Efforts around the world are focused on making businesses more sustainable, with ever greater emphasis on innovative technology to help solve the climate crisis we face.
There was a dearth of climate-related announcements in Rishi Sunak’s Budget speech earlier this month. Sunak did, however, reiterate the Government’s plan to establish the UK as a “science superpower” post-Brexit. The space sector has a big role to play in that strategy – and can also contribute significantly to the climate and sustainability mission.
Last month, our attention was captured by riveting pictures of Mars, taken by a rover launched by NASA.
As our eyes turn skywards inthe UK, the latest space race must also have sustainability at its core.
In 1971, the Black Arrow rocket was decommissioned, and Britain’s space efforts were focussed on small satellites, using other countries’ launch capabilities to get British tech into orbit. But following that decision, the talent pool of space experts was gutted, as people turned to the US and Europe to continue their work.
Britain has a monumental task on its hands to reverse that exodus. As it does so, those at the forefront of British space innovation should also take the lead to decarbonise space exploration.
The Government hopes that recent investments, including £3.4 million in funding for projects using space to tackle global development issues, will drive innovation as the UK looks to “buildback better” following the pandemic. Policy announcements are also at the heart of this, as new visa rules and the “super-deduction” tax break for business investments will create more highly-skilled jobs, worth £14.8bn. Professional investors are supportive, too. Seraphim Capital, the first pure specialist spacetech VC fund, has supported 42 startups in raising over $55m since launching its Space Camp accelerator in 2018.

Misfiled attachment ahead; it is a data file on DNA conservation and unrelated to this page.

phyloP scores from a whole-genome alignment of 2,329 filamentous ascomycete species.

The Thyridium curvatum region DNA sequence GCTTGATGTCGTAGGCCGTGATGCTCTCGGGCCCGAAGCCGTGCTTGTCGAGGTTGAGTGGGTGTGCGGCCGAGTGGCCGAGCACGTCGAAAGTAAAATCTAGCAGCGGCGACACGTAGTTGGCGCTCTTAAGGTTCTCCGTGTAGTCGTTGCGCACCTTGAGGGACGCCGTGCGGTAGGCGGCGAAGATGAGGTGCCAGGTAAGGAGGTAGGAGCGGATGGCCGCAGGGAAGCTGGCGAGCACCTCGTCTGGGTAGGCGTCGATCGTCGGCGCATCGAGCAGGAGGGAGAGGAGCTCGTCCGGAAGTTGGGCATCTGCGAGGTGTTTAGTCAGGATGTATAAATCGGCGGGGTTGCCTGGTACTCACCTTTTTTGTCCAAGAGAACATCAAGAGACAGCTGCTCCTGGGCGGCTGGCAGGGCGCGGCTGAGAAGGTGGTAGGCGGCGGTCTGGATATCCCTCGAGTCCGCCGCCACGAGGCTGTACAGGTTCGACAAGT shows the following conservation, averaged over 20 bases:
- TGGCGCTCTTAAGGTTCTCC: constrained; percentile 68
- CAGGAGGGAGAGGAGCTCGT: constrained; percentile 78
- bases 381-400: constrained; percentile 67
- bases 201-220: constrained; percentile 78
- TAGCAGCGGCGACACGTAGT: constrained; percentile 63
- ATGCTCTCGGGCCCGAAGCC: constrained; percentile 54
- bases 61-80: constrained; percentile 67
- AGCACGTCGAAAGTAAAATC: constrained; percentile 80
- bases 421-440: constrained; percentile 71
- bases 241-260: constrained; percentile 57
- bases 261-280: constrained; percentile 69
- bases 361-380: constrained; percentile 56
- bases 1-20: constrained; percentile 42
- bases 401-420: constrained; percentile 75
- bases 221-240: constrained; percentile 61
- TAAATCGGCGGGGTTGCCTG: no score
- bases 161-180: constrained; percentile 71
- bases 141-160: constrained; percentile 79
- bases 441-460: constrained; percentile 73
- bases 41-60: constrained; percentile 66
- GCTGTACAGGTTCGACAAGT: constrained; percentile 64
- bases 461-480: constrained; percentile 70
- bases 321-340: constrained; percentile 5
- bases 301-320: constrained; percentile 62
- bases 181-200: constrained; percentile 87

The Space Industry Act 2018, currently in consultation, will allow the UK to double its share of the global space market from five to 10 per cent within the decade. Among its proposals is a provision of licenses to operate spaceports across the country. Spaceport Cornwall, for example, is expected to be operational within the next year, while several smaller rockets have been launched across Scotland building up to commercial launch.
Earlier his month, the Government set the goal of legalising UK spaceflight by the end of 2021, setting the scene for the UK to play a pivotal part in sustainable space missions. This will be driven by breakthroughs from space tech startups.
Millions of pounds have been ploughed into British space innovation, and while Mars rovers might grab the headlines, there have been huge breakthroughs in the search for alternative fuels.
Ecosene, for example, is a eco-rocket fuel, suitable for commercial aviation, which uses waste plastics such as polystyrene, currently choking the environment. They produce 45 per cent less emissions than traditional kerosene.
3D printing technology can also be a sustainable gamechanger in the green space race. It was instrumental in creating the Skyrora XL rocket.
But the UK’s leadership of COP26 means all of its endeavours are under a green spotlight. Much of the innovative technology currently in development for use in space will have an impact here on Earth. The biggest mission for space will be tackling climate change and preserving our planet.